Indonesia’s military craves more power Armed forces chief Hadi Tjahjanto
angles for more command control over internal security issues, including
anti-terrorism, now handled by police

By John McBeth <> Jakarta,
February 19, 2018 2:18 PM (UTC+8)

[image: Members of Indonesia's special forces Kopassus march during
celebrations for the 72nd anniversary of the Indonesia military, in
Cilegon, Banten province, October 5, 2017. Photo: Reuters/Beawiharta]Members
of Indonesia's special forces Kopassus march during celebrations for the
72nd anniversary of the Indonesia military, in Cilegon, Banten province,
October 5, 2017. Photo: Reuters/Beawiharta

To the consternation of pro-democracy activists and those with grim
memories of ex-president Suharto’s authoritarian rule, Joko Widodo’s
government continues to mull over legislation that would give the
Indonesian Armed Forces (TNI) a wider counterterrorism role.

It is not clear yet what changes will be made to the 2003 Anti-Terrorism
Law, but in a letter to Parliament last month new armed forces chief Air
Chief Marshal Hadi Tjahjanto rang alarm bells by proposing that terrorism
should be changed from a law enforcement to an officially defined state
security issue.

That, and the contention that terrorism is also a threat to territorial
integrity, would place it squarely within the domain of the military, which
lost its internal security role when democratic reforms made it solely
responsible for external defense in 1999.

“The question is whether it is desirable to give the military the authority
to take the initiative without reference to the police,” says Sidney Jones,
director of the Institute for Policy Analysis of Conflict, a think tank.
“It opens a wedge where the dangers will outweigh the benefits that would
come from specifying its roles in the law.”

Previous versions of the draft legislation have allowed Indonesia’s capable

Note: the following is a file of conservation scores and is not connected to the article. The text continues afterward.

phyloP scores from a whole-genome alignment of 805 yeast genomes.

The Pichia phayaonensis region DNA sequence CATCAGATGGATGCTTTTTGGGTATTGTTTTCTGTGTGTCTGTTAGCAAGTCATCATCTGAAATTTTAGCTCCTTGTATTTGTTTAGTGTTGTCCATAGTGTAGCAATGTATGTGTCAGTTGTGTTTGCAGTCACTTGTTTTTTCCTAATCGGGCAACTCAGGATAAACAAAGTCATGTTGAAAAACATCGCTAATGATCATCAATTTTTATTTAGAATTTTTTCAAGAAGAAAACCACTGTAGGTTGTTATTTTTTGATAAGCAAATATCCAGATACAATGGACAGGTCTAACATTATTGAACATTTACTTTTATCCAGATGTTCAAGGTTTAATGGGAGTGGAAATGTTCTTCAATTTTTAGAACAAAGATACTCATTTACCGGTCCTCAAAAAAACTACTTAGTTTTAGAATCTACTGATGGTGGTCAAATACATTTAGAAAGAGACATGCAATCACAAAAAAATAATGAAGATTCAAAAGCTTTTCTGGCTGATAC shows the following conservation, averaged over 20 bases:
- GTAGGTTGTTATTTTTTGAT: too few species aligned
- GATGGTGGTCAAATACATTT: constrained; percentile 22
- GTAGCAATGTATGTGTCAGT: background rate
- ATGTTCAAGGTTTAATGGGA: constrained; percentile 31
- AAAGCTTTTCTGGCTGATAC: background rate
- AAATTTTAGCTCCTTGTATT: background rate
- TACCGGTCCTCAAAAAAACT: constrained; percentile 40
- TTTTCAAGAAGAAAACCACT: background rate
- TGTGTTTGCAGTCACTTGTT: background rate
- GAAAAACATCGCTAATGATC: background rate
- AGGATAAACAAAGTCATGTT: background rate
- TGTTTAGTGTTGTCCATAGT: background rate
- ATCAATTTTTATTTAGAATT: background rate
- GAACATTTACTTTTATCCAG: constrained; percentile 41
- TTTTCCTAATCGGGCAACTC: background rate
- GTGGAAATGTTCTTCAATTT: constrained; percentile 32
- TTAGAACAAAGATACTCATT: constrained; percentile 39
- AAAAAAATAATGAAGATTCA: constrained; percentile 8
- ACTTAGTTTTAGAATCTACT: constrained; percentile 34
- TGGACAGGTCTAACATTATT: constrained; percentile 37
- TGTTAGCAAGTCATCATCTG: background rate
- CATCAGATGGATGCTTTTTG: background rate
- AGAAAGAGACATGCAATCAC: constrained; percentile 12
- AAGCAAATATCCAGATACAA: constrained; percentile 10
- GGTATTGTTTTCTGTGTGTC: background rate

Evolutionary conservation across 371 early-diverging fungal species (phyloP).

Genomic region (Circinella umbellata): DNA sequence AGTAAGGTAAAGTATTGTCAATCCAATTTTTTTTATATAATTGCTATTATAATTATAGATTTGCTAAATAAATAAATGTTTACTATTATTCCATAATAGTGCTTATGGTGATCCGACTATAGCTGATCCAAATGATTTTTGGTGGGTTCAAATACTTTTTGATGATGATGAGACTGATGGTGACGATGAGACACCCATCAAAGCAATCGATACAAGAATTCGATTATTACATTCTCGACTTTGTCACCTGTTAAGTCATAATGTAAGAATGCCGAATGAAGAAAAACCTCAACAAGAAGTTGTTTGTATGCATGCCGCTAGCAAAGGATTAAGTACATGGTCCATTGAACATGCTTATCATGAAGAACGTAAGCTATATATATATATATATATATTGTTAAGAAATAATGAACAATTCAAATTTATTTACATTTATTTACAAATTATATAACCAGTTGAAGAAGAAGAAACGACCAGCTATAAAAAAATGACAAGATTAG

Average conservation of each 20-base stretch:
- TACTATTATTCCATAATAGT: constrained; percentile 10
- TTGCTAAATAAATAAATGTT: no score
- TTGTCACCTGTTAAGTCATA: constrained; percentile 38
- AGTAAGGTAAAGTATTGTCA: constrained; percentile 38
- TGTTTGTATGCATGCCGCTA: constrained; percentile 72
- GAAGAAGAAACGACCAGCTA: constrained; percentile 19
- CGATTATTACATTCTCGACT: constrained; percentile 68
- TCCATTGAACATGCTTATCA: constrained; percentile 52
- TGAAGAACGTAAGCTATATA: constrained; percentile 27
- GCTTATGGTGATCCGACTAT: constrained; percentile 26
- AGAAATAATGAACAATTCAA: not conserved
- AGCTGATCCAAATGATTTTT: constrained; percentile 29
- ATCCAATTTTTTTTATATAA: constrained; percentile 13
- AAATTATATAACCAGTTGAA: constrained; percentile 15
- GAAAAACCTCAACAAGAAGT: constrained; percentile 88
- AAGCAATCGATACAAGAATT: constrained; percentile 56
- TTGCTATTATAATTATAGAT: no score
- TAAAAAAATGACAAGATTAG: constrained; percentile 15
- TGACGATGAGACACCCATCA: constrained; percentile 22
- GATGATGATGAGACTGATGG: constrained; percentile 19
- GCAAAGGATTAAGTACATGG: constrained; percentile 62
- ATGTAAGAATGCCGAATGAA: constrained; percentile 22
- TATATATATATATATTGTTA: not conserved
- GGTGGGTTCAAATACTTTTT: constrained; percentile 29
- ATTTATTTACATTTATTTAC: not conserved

special forces units to spearhead the response in cases of ship or aircraft
hijacks, mass hostage-taking and multiple simultaneous terrorist threats.

“The law only provides for prohibited acts carrying criminal liability for
the perpetrators (and) is only applicable after terrorism acts have been
carried out,” said in his letter to the parliamentary committee working on
the draft.

[image: Indonesian President Joko Widodo (right) inaugurates Air Force
Marshal Hadi Tjahjanto as the country's new military chief at the
presidential palace in Jakarta on December 8, 2017. Photo: AFP / Gagah

President Joko Widodo (R) inaugurates Air Force Marshal Hadi Tjahjanto (L)
as military chief in Jakarta, December 8, 2017. Photo: AFP/Gagah Adhaputra

To deal effectively and efficiently with terrorism, Tjahjanto wrote, the
strategy of “proactive law enforcement” should be applied where terrorists
are lawfully apprehended in the planning stages of an operation before they
can inflict death and destruction.

Maritime Coordinating Minister Luhut Panjaitan, a former commander of the
army special forces’ (Kopassus) elite Detachment 81 counterterrorism unit,
told Asia Times that Indonesia is merely seeking to model itself along the
lines of many Western countries.

He points in particular to the involvement of the British Special Air
Service in the dramatic 1980 Iranian Embassy operation as an example of the
army being called in when the police were not thought to be up to the task.

Panjaitan says the government wants to create a crisis center at the
presidential palace, separate from the existing National Anti-Terrorism
Agency (BNPT), which would make decisions on threat levels and whether to
involve the military in any given situation.

“All we want to do is create the right balance,” says the retired four-star
general, who also acts as Widodo’s chief political adviser. “We want to
establish an equilibrium for the roles of the police and the military.”

Panjaitan rules out formalizing a specific anti-terrorism role for the
military’s nationwide territorial structure. But he says the retired
non-commissioned officers who form the village-level layer, known
as babinsa, could still act as “eyes and ears” of the counterterrorism

Armed forces paint their faces in celebration of the 72nd anniversary of
the Indonesia military, October 5, 2017. Photo: Reuters/Beawiharta

Former president Susilo Bambang Yiudhoyono was furious when he learned that
the militants responsible for the 2009 bombing of Jakarta’s J.W. Marriott
Hotel had been living in a village in Java for four years without anyone
reporting their presence.

Security experts estimate 80% of anti-terrorism efforts focus on
intelligence, 15% on investigation and only 5% on what they call
“door-kicking,” though the tactical capabilities involved in that task are

On that score, there is a significant difference in capabilities between
Detachment 81 and its police counterpart, Detachment 88, which was created
in the wake of the devastating 2002 Bali bombing and has still performed
remarkably well with limited training.

Those limitations became obvious during a joint exercise at a supposed